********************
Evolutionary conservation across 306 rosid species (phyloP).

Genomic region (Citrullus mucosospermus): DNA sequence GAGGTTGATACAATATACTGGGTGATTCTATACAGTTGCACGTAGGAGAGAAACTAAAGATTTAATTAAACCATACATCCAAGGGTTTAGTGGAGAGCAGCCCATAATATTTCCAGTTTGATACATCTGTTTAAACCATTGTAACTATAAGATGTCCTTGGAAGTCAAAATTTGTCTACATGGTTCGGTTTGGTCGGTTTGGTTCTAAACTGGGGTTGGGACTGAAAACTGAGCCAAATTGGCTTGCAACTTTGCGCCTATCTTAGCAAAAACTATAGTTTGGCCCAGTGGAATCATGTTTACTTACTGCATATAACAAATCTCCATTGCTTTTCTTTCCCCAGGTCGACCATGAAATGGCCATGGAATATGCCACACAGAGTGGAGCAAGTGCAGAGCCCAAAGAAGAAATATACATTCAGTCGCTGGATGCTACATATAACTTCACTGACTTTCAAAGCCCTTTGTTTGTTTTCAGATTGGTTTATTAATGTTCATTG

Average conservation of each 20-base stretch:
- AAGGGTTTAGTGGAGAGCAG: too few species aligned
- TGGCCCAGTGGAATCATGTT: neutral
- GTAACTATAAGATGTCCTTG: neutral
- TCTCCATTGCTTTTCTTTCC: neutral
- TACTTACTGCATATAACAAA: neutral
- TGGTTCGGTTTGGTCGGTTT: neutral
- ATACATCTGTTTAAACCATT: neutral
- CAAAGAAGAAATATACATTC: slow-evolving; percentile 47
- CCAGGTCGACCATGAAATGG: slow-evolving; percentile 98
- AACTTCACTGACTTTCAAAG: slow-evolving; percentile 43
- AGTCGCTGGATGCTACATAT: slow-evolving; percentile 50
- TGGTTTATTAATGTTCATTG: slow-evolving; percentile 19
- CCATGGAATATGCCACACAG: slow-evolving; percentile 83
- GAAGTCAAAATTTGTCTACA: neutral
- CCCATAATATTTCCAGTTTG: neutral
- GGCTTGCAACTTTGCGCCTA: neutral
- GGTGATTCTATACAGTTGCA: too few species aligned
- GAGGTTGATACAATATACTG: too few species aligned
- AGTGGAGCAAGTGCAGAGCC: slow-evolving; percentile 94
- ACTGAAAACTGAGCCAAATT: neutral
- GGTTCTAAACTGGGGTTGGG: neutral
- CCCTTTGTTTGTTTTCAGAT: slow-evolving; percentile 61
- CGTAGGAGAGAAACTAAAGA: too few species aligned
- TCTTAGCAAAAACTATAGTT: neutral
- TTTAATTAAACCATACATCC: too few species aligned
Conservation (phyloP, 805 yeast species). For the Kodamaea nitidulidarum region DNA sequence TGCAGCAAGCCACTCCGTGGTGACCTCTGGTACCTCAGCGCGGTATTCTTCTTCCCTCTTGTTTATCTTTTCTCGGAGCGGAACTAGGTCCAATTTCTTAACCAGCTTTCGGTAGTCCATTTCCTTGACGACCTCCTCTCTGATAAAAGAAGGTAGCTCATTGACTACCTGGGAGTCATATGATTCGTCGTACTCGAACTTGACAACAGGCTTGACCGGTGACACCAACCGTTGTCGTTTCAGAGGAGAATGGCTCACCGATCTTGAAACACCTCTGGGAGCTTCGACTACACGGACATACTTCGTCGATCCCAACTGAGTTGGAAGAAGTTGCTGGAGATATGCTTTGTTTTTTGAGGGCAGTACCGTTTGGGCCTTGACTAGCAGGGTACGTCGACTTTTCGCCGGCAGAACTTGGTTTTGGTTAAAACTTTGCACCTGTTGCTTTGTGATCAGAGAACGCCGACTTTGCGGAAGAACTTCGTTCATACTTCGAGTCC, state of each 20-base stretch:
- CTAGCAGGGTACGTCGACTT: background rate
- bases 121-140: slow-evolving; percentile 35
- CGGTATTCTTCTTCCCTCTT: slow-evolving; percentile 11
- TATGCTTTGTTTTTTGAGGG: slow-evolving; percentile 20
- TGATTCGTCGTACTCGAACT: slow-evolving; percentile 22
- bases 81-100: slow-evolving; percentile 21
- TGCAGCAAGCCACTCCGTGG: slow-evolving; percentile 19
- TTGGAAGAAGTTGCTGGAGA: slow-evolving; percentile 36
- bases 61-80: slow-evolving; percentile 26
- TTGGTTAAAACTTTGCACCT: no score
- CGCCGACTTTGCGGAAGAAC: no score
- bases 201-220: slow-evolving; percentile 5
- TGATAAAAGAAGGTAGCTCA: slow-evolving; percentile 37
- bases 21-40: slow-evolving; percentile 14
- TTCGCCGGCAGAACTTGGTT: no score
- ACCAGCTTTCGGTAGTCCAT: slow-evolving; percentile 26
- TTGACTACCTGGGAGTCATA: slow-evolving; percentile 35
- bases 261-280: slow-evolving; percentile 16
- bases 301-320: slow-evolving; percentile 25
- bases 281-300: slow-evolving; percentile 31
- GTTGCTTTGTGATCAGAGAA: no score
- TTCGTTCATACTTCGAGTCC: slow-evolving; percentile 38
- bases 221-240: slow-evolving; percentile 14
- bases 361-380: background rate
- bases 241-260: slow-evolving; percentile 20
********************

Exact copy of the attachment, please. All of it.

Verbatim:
Evolutionary conservation across 306 rosid species (phyloP).

Genomic region (Citrullus mucosospermus): DNA sequence GAGGTTGATACAATATACTGGGTGATTCTATACAGTTGCACGTAGGAGAGAAACTAAAGATTTAATTAAACCATACATCCAAGGGTTTAGTGGAGAGCAGCCCATAATATTTCCAGTTTGATACATCTGTTTAAACCATTGTAACTATAAGATGTCCTTGGAAGTCAAAATTTGTCTACATGGTTCGGTTTGGTCGGTTTGGTTCTAAACTGGGGTTGGGACTGAAAACTGAGCCAAATTGGCTTGCAACTTTGCGCCTATCTTAGCAAAAACTATAGTTTGGCCCAGTGGAATCATGTTTACTTACTGCATATAACAAATCTCCATTGCTTTTCTTTCCCCAGGTCGACCATGAAATGGCCATGGAATATGCCACACAGAGTGGAGCAAGTGCAGAGCCCAAAGAAGAAATATACATTCAGTCGCTGGATGCTACATATAACTTCACTGACTTTCAAAGCCCTTTGTTTGTTTTCAGATTGGTTTATTAATGTTCATTG

Average conservation of each 20-base stretch:
- AAGGGTTTAGTGGAGAGCAG: too few species aligned
- TGGCCCAGTGGAATCATGTT: neutral
- GTAACTATAAGATGTCCTTG: neutral
- TCTCCATTGCTTTTCTTTCC: neutral
- TACTTACTGCATATAACAAA: neutral
- TGGTTCGGTTTGGTCGGTTT: neutral
- ATACATCTGTTTAAACCATT: neutral
- CAAAGAAGAAATATACATTC: slow-evolving; percentile 47
- CCAGGTCGACCATGAAATGG: slow-evolving; percentile 98
- AACTTCACTGACTTTCAAAG: slow-evolving; percentile 43
- AGTCGCTGGATGCTACATAT: slow-evolving; percentile 50
- TGGTTTATTAATGTTCATTG: slow-evolving; percentile 19
- CCATGGAATATGCCACACAG: slow-evolving; percentile 83
- GAAGTCAAAATTTGTCTACA: neutral
- CCCATAATATTTCCAGTTTG: neutral
- GGCTTGCAACTTTGCGCCTA: neutral
- GGTGATTCTATACAGTTGCA: too few species aligned
- GAGGTTGATACAATATACTG: too few species aligned
- AGTGGAGCAAGTGCAGAGCC: slow-evolving; percentile 94
- ACTGAAAACTGAGCCAAATT: neutral
- GGTTCTAAACTGGGGTTGGG: neutral
- CCCTTTGTTTGTTTTCAGAT: slow-evolving; percentile 61
- CGTAGGAGAGAAACTAAAGA: too few species aligned
- TCTTAGCAAAAACTATAGTT: neutral
- TTTAATTAAACCATACATCC: too few species aligned
Conservation (phyloP, 805 yeast species). For the Kodamaea nitidulidarum region DNA sequence TGCAGCAAGCCACTCCGTGGTGACCTCTGGTACCTCAGCGCGGTATTCTTCTTCCCTCTTGTTTATCTTTTCTCGGAGCGGAACTAGGTCCAATTTCTTAACCAGCTTTCGGTAGTCCATTTCCTTGACGACCTCCTCTCTGATAAAAGAAGGTAGCTCATTGACTACCTGGGAGTCATATGATTCGTCGTACTCGAACTTGACAACAGGCTTGACCGGTGACACCAACCGTTGTCGTTTCAGAGGAGAATGGCTCACCGATCTTGAAACACCTCTGGGAGCTTCGACTACACGGACATACTTCGTCGATCCCAACTGAGTTGGAAGAAGTTGCTGGAGATATGCTTTGTTTTTTGAGGGCAGTACCGTTTGGGCCTTGACTAGCAGGGTACGTCGACTTTTCGCCGGCAGAACTTGGTTTTGGTTAAAACTTTGCACCTGTTGCTTTGTGATCAGAGAACGCCGACTTTGCGGAAGAACTTCGTTCATACTTCGAGTCC, state of each 20-base stretch:
- CTAGCAGGGTACGTCGACTT: background rate
- bases 121-140: slow-evolving; percentile 35
- CGGTATTCTTCTTCCCTCTT: slow-evolving; percentile 11
- TATGCTTTGTTTTTTGAGGG: slow-evolving; percentile 20
- TGATTCGTCGTACTCGAACT: slow-evolving; percentile 22
- bases 81-100: slow-evolving; percentile 21
- TGCAGCAAGCCACTCCGTGG: slow-evolving; percentile 19
- TTGGAAGAAGTTGCTGGAGA: slow-evolving; percentile 36
- bases 61-80: slow-evolving; percentile 26
- TTGGTTAAAACTTTGCACCT: no score
- CGCCGACTTTGCGGAAGAAC: no score
- bases 201-220: slow-evolving; percentile 5
- TGATAAAAGAAGGTAGCTCA: slow-evolving; percentile 37
- bases 21-40: slow-evolving; percentile 14
- TTCGCCGGCAGAACTTGGTT: no score
- ACCAGCTTTCGGTAGTCCAT: slow-evolving; percentile 26
- TTGACTACCTGGGAGTCATA: slow-evolving; percentile 35
- bases 261-280: slow-evolving; percentile 16
- bases 301-320: slow-evolving; percentile 25
- bases 281-300: slow-evolving; percentile 31
- GTTGCTTTGTGATCAGAGAA: no score
- TTCGTTCATACTTCGAGTCC: slow-evolving; percentile 38
- bases 221-240: slow-evolving; percentile 14
- bases 361-380: background rate
- bases 241-260: slow-evolving; percentile 20